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Suppose that $u$ is a monotonic (we can suppose increasing) solution of the ODE $$\ddot{u}+f(u)=0, \text{ in all } \mathbf{R},$$ such that $$\lim_{x\rightarrow\infty}u(x)=M=\sup u.$$ Then $$f(M)=0.$$

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What do you mean by "classical"? – Pedro Tamaroff Oct 22 '12 at 15:24
up vote 1 down vote accepted

We must assume $f$ to be continuous, otherwise there may be no connection between $f(M)$ and the values of $f(y)$ for $y < M$.

Suppose $f(M) > 0$. By continuity, there exist $\delta > 0$ and $\epsilon > 0$ such that $f(y) > \epsilon$ for $M - \delta \le y < M$. Thus if $u(T) = M - \delta$ we have $\ddot{u}(t) > \epsilon$ for $t \ge T$. Since $\dot{u}(T) \ge 0$, that implies $\dot{u}(t) \ge \epsilon(t - T)$ and $u(t) > M - \delta + \dfrac{\epsilon}{2}(t-T)^2$ for $t \ge T$; in particular this would say $u(t) \to +\infty$ as $t \to \infty$, contradicting the assumption that $\lim_{x \to \infty} u(x) = M$.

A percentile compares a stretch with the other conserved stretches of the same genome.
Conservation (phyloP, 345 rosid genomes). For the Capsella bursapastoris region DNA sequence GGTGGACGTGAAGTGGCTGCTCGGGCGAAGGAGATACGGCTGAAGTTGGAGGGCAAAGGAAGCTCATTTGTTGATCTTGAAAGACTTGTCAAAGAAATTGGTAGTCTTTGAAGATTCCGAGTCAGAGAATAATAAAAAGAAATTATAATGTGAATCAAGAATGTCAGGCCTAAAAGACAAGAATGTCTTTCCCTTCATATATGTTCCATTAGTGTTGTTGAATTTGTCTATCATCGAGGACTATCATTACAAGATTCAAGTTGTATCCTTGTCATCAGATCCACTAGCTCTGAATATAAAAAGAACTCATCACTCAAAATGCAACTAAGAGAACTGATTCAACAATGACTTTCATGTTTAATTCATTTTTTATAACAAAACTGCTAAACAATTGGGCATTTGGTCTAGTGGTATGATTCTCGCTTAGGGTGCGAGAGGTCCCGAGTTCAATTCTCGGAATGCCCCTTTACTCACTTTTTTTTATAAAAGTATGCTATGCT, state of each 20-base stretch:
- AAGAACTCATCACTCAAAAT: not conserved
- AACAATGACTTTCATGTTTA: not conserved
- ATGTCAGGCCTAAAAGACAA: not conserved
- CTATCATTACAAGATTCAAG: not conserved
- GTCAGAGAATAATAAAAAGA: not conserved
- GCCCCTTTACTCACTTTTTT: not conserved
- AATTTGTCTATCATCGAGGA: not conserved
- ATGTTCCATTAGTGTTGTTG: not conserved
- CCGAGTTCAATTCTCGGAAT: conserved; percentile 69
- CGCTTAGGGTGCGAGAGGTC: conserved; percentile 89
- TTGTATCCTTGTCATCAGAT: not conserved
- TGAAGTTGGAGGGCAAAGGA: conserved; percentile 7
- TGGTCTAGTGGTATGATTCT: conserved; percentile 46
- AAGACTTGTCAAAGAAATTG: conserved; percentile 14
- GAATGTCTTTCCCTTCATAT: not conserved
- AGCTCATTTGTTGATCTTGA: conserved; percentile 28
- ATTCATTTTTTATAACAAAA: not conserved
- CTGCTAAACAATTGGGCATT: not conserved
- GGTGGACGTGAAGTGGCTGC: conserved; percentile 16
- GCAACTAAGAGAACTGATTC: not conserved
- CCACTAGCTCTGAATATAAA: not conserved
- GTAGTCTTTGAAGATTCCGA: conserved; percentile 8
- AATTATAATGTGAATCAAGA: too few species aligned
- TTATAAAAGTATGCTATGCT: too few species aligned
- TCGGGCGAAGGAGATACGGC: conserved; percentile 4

Similarly, if $f(M) < 0$ we would get $u(t) \le M - \delta + u'(T) (t-T) - \dfrac{\epsilon}{2} (t-T)^2 \to -\infty$ as $t \to \infty$.

EDIT: perhaps an interesting counterexample without the continuity assumption is $u(t) = -\dfrac{4}{t} + \dfrac{\sin(t^3)}{t^4}$. This function increases monotonically to $0$ as $t \to \infty$, so $\ddot{u}$ is a function of $u$ on $(-\infty,0)$, but this function has no limit as $u \to 0-$: in fact $$\ddot{u} = -\frac{8}{t^3}+20\,{\frac {\sin \left( {t}^{3} \right) }{{t}^{6}}}-18\,{ \frac {\cos \left( {t}^{3} \right) }{{t}^{3}}}-9\,\sin \left( {t}^{3} \right) $$ so the lim sup and lim inf are $+9$ and $-9$.

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